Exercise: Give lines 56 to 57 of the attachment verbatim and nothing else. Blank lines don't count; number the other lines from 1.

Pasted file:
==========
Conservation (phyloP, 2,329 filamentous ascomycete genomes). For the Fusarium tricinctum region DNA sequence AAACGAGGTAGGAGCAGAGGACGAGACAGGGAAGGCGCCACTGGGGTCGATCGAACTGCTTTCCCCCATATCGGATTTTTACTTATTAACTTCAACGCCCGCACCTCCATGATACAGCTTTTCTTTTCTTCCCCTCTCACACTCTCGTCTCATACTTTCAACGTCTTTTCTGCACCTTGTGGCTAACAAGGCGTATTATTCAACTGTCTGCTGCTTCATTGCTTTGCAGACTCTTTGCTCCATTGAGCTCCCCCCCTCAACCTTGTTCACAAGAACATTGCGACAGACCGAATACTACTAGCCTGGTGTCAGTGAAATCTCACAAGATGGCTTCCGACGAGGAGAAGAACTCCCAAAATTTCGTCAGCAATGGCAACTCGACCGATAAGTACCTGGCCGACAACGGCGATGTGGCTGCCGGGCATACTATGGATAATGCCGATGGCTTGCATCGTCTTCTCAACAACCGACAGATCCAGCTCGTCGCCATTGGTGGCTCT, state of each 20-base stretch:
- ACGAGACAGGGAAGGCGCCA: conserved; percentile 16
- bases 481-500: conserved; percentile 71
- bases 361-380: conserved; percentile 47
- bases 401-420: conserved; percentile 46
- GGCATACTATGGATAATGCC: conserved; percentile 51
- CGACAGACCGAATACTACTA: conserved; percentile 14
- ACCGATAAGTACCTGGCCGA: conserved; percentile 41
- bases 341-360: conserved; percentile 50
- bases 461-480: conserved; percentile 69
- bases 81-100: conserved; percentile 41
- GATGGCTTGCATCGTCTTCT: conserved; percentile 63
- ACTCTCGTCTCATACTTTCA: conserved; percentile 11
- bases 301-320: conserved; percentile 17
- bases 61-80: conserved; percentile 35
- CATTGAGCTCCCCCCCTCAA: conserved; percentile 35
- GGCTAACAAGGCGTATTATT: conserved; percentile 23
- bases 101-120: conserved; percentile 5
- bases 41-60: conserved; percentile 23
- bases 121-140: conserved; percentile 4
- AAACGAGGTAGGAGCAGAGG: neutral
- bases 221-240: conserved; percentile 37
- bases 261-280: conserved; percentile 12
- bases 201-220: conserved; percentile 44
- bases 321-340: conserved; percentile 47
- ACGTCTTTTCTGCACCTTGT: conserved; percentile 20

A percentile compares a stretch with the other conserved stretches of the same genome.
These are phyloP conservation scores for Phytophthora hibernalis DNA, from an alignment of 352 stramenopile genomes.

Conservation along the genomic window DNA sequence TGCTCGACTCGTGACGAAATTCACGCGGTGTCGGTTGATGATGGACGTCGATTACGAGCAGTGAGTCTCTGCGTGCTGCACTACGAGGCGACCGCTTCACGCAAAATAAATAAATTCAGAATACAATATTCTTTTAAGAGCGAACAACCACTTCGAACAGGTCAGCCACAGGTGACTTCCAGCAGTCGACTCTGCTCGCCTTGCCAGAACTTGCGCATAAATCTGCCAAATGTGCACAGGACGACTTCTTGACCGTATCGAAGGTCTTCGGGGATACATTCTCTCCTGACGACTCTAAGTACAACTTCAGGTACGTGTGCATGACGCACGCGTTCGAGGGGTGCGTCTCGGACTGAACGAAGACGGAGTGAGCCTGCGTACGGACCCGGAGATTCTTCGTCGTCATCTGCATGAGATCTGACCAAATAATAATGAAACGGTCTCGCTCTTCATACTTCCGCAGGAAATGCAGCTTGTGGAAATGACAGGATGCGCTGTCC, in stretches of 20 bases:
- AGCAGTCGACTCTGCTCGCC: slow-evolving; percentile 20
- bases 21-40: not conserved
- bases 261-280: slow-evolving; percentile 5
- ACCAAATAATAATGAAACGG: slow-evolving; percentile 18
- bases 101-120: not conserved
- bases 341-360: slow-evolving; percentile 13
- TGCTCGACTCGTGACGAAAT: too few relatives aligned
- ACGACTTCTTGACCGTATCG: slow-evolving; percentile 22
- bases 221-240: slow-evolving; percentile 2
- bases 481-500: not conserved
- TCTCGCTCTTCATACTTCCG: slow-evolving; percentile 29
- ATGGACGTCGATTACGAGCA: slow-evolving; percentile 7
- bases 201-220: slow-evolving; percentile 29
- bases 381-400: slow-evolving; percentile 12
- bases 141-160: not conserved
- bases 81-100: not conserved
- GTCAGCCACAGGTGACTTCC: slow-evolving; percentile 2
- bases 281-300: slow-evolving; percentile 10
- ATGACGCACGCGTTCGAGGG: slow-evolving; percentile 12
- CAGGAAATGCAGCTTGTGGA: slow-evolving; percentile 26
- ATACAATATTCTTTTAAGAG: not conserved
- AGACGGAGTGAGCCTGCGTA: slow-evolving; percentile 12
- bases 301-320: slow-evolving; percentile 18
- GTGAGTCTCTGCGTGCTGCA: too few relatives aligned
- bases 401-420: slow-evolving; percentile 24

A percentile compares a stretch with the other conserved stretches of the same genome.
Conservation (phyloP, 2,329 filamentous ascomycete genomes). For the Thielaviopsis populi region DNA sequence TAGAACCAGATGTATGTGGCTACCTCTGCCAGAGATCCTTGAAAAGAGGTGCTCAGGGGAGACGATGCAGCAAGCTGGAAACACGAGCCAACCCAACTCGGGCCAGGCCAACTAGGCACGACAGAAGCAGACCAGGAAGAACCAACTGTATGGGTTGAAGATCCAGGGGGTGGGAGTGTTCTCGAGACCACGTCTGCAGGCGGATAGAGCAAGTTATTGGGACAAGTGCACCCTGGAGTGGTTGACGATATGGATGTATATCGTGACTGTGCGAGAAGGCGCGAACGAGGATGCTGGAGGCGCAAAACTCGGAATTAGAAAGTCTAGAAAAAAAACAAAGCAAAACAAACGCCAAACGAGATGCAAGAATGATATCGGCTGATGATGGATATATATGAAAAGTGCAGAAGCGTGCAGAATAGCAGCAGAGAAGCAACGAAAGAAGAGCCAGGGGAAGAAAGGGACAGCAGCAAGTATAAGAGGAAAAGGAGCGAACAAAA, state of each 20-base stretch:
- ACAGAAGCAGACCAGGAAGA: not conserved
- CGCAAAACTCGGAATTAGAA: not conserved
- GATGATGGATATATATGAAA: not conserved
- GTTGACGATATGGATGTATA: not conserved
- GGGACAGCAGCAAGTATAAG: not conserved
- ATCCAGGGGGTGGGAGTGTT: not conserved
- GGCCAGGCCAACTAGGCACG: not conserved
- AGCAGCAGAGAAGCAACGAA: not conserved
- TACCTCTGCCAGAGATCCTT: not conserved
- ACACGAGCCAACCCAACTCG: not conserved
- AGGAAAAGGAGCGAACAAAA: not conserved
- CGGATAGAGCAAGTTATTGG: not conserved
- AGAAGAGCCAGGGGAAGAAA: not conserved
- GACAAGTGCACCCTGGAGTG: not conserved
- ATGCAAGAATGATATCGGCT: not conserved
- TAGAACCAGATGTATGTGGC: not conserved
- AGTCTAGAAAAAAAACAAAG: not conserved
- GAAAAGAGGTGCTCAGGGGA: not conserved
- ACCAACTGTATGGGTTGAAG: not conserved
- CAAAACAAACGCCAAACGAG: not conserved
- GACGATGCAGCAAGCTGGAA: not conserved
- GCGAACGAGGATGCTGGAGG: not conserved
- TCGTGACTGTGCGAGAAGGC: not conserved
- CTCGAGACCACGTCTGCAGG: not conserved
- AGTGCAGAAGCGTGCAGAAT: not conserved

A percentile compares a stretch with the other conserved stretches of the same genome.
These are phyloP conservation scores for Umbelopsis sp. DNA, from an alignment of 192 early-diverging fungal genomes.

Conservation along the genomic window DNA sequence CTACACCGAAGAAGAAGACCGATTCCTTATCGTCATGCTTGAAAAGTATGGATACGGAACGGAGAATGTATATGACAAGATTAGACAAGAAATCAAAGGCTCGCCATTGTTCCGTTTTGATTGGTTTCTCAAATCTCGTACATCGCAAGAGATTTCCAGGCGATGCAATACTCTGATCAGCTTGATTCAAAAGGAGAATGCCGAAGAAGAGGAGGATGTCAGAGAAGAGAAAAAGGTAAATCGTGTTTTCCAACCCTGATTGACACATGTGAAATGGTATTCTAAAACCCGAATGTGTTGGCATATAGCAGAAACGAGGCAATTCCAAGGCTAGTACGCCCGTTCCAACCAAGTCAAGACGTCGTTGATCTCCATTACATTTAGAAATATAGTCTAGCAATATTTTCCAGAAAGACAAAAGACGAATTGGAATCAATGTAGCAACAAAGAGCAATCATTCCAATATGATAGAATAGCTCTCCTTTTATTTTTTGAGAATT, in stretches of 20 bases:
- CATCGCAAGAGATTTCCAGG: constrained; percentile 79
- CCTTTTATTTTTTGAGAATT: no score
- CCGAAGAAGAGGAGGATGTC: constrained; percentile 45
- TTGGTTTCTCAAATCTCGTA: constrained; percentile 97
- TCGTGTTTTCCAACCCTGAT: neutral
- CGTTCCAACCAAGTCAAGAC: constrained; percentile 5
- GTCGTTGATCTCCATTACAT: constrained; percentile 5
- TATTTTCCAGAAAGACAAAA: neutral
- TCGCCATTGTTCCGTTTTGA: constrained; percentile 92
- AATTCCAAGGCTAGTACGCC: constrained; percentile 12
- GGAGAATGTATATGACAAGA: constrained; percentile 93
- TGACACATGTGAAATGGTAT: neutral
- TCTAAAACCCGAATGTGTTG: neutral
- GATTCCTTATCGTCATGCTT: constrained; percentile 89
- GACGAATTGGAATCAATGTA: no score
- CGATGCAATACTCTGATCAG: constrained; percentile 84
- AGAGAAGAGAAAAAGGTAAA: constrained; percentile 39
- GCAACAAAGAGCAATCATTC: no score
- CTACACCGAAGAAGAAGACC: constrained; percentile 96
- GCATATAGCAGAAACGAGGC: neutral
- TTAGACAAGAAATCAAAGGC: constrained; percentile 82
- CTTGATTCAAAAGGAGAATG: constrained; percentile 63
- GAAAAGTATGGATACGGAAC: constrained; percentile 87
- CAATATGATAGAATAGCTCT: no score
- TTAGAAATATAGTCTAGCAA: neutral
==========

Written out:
Conservation (phyloP, 2,329 filamentous ascomycete genomes). For the Thielaviopsis populi region DNA sequence TAGAACCAGATGTATGTGGCTACCTCTGCCAGAGATCCTTGAAAAGAGGTGCTCAGGGGAGACGATGCAGCAAGCTGGAAACACGAGCCAACCCAACTCGGGCCAGGCCAACTAGGCACGACAGAAGCAGACCAGGAAGAACCAACTGTATGGGTTGAAGATCCAGGGGGTGGGAGTGTTCTCGAGACCACGTCTGCAGGCGGATAGAGCAAGTTATTGGGACAAGTGCACCCTGGAGTGGTTGACGATATGGATGTATATCGTGACTGTGCGAGAAGGCGCGAACGAGGATGCTGGAGGCGCAAAACTCGGAATTAGAAAGTCTAGAAAAAAAACAAAGCAAAACAAACGCCAAACGAGATGCAAGAATGATATCGGCTGATGATGGATATATATGAAAAGTGCAGAAGCGTGCAGAATAGCAGCAGAGAAGCAACGAAAGAAGAGCCAGGGGAAGAAAGGGACAGCAGCAAGTATAAGAGGAAAAGGAGCGAACAAAA, state of each 20-base stretch:
- ACAGAAGCAGACCAGGAAGA: not conserved